The New York Mets are one of ten teams to have scout Japanese superstar Yoshinobu Yamamoto this season. Considered the "Pedro Martinez" of Nippon Professional Baseball, Yamamoto would be posted by the Orix Buffaloes, according to sources around the league.
Yamamoto has been a four-time all-star in Japan, a two-time MVP, a two-time winner of the Eiji Sawamura Award (the equivalent of MLB's Cy Young), and has won the Triple Crown each of the last two seasons. Yamamoto could be in for a fierce fight for his services now that Shohei Ohtani won't be available as a pitcher.
The Mets will have to fight many teams for Yamamoto's services
It's practically a given that Yoshinobu Yamamoto will break the record for a pitcher to be posted by a Japanese team. The record is held by Masahiro Tanaka, who signed a seven-year, $155 million contract with the Yankees in 2014.
Yamamoto possesses a lethal arsenal. A fastball that reaches 97 mph, combined with an above-average cutter and splitter, plus a curveball with a unique "Ginoza" grip, with a 12-6 movement and a speed of 77 mph that gets any hitter out of rhythm.
Yamamoto's contract would be one of a kind. Certainly, the Mets have two routes to securing their spot in the team's rotation for the foreseeable future.
The Mets can guarantee more years than the rest of the team but with an AAV slightly less than $23 million for nine seasons for a total value of $207 million, thus surpassing the $200 million barrier. On the other hand, the team can offer an increase in AAV to $24 million, reducing the number of years of commitment to eight years ending with a total value of $192 million.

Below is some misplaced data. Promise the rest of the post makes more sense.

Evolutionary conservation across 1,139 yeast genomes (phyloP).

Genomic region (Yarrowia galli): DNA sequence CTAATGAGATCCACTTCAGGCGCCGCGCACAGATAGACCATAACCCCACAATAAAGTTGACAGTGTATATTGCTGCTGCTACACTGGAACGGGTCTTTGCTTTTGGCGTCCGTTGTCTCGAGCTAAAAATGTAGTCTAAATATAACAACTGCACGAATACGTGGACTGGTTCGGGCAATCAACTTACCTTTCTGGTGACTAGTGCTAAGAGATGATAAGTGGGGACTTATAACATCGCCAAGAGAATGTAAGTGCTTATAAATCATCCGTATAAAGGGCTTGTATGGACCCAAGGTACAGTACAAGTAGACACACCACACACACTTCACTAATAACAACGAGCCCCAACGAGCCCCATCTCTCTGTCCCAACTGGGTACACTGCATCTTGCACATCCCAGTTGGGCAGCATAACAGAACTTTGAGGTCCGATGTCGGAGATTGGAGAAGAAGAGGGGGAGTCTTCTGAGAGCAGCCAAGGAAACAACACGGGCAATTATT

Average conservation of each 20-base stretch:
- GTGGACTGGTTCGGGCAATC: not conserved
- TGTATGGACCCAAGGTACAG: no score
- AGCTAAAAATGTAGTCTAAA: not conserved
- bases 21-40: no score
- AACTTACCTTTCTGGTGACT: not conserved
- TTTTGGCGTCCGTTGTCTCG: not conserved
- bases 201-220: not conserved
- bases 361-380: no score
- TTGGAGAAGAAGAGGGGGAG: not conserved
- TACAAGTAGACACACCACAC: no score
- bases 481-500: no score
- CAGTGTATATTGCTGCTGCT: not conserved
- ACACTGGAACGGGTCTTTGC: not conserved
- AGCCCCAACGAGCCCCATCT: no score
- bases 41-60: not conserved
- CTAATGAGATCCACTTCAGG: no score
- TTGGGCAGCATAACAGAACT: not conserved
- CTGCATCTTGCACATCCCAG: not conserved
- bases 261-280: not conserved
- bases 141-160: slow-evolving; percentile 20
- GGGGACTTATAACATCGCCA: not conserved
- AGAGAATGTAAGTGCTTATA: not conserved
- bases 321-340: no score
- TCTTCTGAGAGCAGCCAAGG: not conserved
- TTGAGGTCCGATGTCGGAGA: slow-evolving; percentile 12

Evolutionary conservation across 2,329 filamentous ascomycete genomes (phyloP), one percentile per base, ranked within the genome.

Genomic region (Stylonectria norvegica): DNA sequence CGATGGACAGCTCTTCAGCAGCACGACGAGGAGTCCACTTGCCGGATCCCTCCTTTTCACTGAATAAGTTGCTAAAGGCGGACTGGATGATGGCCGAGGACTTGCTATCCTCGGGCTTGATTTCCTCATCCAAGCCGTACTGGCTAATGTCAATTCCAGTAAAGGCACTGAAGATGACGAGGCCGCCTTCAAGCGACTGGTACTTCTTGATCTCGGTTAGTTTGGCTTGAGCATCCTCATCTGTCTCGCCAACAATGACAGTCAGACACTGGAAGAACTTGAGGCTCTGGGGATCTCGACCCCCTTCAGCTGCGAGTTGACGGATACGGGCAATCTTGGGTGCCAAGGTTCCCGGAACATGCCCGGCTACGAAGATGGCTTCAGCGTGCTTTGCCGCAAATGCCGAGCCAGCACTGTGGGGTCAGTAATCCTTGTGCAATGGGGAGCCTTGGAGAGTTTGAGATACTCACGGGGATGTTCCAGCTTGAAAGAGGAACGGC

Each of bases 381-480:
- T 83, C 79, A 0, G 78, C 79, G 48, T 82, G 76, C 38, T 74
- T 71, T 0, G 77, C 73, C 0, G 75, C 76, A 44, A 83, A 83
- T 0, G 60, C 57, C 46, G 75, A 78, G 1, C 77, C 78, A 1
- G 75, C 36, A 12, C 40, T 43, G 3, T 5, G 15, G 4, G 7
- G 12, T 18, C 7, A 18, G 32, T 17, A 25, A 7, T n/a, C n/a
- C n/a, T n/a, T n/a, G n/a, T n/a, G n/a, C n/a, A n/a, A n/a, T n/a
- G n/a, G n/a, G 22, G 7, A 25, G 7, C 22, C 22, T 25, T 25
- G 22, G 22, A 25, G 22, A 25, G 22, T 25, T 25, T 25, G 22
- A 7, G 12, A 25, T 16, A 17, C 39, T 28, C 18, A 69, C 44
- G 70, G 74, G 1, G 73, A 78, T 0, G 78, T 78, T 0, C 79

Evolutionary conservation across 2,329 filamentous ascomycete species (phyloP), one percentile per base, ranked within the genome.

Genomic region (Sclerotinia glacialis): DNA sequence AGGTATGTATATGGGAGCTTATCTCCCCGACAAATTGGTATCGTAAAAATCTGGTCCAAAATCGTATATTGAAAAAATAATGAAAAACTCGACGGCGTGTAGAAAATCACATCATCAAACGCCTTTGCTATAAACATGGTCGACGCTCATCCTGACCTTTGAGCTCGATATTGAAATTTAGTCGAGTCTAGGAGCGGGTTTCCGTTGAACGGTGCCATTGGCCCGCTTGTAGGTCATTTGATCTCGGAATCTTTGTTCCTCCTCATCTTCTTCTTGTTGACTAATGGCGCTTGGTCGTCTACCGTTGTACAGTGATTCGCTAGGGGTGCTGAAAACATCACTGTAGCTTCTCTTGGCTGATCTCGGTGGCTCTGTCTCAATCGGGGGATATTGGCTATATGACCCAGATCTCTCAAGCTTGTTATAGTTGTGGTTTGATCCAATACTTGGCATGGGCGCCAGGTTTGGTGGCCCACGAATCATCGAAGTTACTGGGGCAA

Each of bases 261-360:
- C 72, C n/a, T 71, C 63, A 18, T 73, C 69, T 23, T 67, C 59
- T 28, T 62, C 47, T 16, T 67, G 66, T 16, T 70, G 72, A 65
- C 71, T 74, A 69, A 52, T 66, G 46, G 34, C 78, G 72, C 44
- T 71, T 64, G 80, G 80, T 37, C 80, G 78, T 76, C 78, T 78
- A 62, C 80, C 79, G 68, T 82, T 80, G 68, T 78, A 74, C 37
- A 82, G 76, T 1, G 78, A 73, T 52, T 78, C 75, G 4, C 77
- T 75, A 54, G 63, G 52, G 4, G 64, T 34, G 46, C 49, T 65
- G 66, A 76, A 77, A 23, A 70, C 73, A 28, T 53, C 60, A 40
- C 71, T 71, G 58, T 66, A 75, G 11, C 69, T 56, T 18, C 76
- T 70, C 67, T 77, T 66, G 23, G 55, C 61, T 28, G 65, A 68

One relevant aspect to highlight is that although Yamamoto has Ohtani leaving as a pitcher as leverage in his favor, the posting fee that corresponds to his contract is something that can play against. According to the agreement between MLB and NPB, for teams that decide to sign Japanese League players for more than $50 million, the release fee will be 20 percent of the first $25 million plus 17.5 percent of the next $25 million plus 15 percent of the total guaranteed value exceeding $50 million.
In short, the teams would have to cover more than $30 million in fees on the contract agreed with Yamamoto to obtain his services. The economic burden of this firm takes out of contention small market teams that could not compete for Yamamoto.
The Mets have leverage with the addition of Kodai Senga, who has been willing to recruit Yamamoto to the team. With both in the rotation, the team could have two Japanese aces commanding the team's rotation in the future.